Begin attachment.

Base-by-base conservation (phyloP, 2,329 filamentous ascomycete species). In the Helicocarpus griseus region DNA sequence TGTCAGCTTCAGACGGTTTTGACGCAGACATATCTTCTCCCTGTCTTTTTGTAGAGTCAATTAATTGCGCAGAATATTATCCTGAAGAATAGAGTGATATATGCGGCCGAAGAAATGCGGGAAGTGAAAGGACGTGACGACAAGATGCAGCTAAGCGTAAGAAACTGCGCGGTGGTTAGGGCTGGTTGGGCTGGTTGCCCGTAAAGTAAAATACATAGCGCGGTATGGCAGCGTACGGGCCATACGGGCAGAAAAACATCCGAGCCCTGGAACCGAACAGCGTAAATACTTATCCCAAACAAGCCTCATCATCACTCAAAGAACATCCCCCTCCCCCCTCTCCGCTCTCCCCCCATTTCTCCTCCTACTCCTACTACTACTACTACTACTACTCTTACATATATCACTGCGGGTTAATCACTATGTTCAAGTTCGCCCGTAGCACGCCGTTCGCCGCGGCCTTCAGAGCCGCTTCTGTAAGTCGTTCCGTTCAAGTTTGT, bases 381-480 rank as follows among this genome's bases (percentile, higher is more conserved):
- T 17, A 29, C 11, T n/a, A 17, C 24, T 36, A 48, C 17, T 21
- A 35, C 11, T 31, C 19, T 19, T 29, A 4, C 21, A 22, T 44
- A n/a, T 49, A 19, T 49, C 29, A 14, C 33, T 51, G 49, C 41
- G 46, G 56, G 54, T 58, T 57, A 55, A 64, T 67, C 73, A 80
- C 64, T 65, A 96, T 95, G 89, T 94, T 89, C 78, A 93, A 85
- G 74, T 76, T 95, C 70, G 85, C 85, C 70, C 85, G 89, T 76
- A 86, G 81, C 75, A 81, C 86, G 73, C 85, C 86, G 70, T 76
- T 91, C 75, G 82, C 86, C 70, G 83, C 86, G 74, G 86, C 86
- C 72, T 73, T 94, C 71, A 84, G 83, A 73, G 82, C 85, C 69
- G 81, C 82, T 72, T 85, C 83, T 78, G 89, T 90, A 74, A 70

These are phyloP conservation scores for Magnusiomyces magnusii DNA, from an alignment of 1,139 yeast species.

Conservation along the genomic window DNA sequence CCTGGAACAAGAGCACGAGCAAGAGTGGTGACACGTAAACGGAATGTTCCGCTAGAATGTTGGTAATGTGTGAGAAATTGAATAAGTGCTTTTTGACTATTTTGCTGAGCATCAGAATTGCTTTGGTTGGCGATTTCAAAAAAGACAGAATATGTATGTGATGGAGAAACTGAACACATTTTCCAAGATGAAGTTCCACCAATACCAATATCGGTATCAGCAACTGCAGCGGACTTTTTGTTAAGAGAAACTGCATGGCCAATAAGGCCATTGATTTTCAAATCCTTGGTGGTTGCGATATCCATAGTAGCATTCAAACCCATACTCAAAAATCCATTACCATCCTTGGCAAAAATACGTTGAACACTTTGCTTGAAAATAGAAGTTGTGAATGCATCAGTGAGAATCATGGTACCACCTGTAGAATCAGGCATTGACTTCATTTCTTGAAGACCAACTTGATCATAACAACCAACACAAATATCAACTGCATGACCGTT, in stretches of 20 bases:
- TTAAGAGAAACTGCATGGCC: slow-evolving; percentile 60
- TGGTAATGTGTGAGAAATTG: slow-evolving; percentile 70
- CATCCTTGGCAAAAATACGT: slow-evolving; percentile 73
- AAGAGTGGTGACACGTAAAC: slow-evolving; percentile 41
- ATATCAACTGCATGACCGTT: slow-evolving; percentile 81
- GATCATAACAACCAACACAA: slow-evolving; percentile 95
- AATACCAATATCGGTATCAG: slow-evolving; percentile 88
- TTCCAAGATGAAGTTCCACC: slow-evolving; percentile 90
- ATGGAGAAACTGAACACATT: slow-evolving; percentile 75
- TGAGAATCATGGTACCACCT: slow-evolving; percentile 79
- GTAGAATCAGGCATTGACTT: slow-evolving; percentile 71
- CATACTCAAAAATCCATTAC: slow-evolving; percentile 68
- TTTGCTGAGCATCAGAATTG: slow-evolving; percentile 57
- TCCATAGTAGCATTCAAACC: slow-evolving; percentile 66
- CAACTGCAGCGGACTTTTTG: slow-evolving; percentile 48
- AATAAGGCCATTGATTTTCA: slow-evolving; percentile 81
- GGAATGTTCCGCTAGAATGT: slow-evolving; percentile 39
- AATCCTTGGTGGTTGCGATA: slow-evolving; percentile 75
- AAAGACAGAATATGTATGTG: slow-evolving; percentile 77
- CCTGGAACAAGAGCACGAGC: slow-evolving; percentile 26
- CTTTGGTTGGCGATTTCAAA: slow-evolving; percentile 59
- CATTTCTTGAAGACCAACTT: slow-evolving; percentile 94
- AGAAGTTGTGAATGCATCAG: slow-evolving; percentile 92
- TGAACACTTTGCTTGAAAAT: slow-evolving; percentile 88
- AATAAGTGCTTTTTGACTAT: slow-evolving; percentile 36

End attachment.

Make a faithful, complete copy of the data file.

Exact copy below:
Base-by-base conservation (phyloP, 2,329 filamentous ascomycete species). In the Helicocarpus griseus region DNA sequence TGTCAGCTTCAGACGGTTTTGACGCAGACATATCTTCTCCCTGTCTTTTTGTAGAGTCAATTAATTGCGCAGAATATTATCCTGAAGAATAGAGTGATATATGCGGCCGAAGAAATGCGGGAAGTGAAAGGACGTGACGACAAGATGCAGCTAAGCGTAAGAAACTGCGCGGTGGTTAGGGCTGGTTGGGCTGGTTGCCCGTAAAGTAAAATACATAGCGCGGTATGGCAGCGTACGGGCCATACGGGCAGAAAAACATCCGAGCCCTGGAACCGAACAGCGTAAATACTTATCCCAAACAAGCCTCATCATCACTCAAAGAACATCCCCCTCCCCCCTCTCCGCTCTCCCCCCATTTCTCCTCCTACTCCTACTACTACTACTACTACTACTCTTACATATATCACTGCGGGTTAATCACTATGTTCAAGTTCGCCCGTAGCACGCCGTTCGCCGCGGCCTTCAGAGCCGCTTCTGTAAGTCGTTCCGTTCAAGTTTGT, bases 381-480 rank as follows among this genome's bases (percentile, higher is more conserved):
- T 17, A 29, C 11, T n/a, A 17, C 24, T 36, A 48, C 17, T 21
- A 35, C 11, T 31, C 19, T 19, T 29, A 4, C 21, A 22, T 44
- A n/a, T 49, A 19, T 49, C 29, A 14, C 33, T 51, G 49, C 41
- G 46, G 56, G 54, T 58, T 57, A 55, A 64, T 67, C 73, A 80
- C 64, T 65, A 96, T 95, G 89, T 94, T 89, C 78, A 93, A 85
- G 74, T 76, T 95, C 70, G 85, C 85, C 70, C 85, G 89, T 76
- A 86, G 81, C 75, A 81, C 86, G 73, C 85, C 86, G 70, T 76
- T 91, C 75, G 82, C 86, C 70, G 83, C 86, G 74, G 86, C 86
- C 72, T 73, T 94, C 71, A 84, G 83, A 73, G 82, C 85, C 69
- G 81, C 82, T 72, T 85, C 83, T 78, G 89, T 90, A 74, A 70

These are phyloP conservation scores for Magnusiomyces magnusii DNA, from an alignment of 1,139 yeast species.

Conservation along the genomic window DNA sequence CCTGGAACAAGAGCACGAGCAAGAGTGGTGACACGTAAACGGAATGTTCCGCTAGAATGTTGGTAATGTGTGAGAAATTGAATAAGTGCTTTTTGACTATTTTGCTGAGCATCAGAATTGCTTTGGTTGGCGATTTCAAAAAAGACAGAATATGTATGTGATGGAGAAACTGAACACATTTTCCAAGATGAAGTTCCACCAATACCAATATCGGTATCAGCAACTGCAGCGGACTTTTTGTTAAGAGAAACTGCATGGCCAATAAGGCCATTGATTTTCAAATCCTTGGTGGTTGCGATATCCATAGTAGCATTCAAACCCATACTCAAAAATCCATTACCATCCTTGGCAAAAATACGTTGAACACTTTGCTTGAAAATAGAAGTTGTGAATGCATCAGTGAGAATCATGGTACCACCTGTAGAATCAGGCATTGACTTCATTTCTTGAAGACCAACTTGATCATAACAACCAACACAAATATCAACTGCATGACCGTT, in stretches of 20 bases:
- TTAAGAGAAACTGCATGGCC: slow-evolving; percentile 60
- TGGTAATGTGTGAGAAATTG: slow-evolving; percentile 70
- CATCCTTGGCAAAAATACGT: slow-evolving; percentile 73
- AAGAGTGGTGACACGTAAAC: slow-evolving; percentile 41
- ATATCAACTGCATGACCGTT: slow-evolving; percentile 81
- GATCATAACAACCAACACAA: slow-evolving; percentile 95
- AATACCAATATCGGTATCAG: slow-evolving; percentile 88
- TTCCAAGATGAAGTTCCACC: slow-evolving; percentile 90
- ATGGAGAAACTGAACACATT: slow-evolving; percentile 75
- TGAGAATCATGGTACCACCT: slow-evolving; percentile 79
- GTAGAATCAGGCATTGACTT: slow-evolving; percentile 71
- CATACTCAAAAATCCATTAC: slow-evolving; percentile 68
- TTTGCTGAGCATCAGAATTG: slow-evolving; percentile 57
- TCCATAGTAGCATTCAAACC: slow-evolving; percentile 66
- CAACTGCAGCGGACTTTTTG: slow-evolving; percentile 48
- AATAAGGCCATTGATTTTCA: slow-evolving; percentile 81
- GGAATGTTCCGCTAGAATGT: slow-evolving; percentile 39
- AATCCTTGGTGGTTGCGATA: slow-evolving; percentile 75
- AAAGACAGAATATGTATGTG: slow-evolving; percentile 77
- CCTGGAACAAGAGCACGAGC: slow-evolving; percentile 26
- CTTTGGTTGGCGATTTCAAA: slow-evolving; percentile 59
- CATTTCTTGAAGACCAACTT: slow-evolving; percentile 94
- AGAAGTTGTGAATGCATCAG: slow-evolving; percentile 92
- TGAACACTTTGCTTGAAAAT: slow-evolving; percentile 88
- AATAAGTGCTTTTTGACTAT: slow-evolving; percentile 36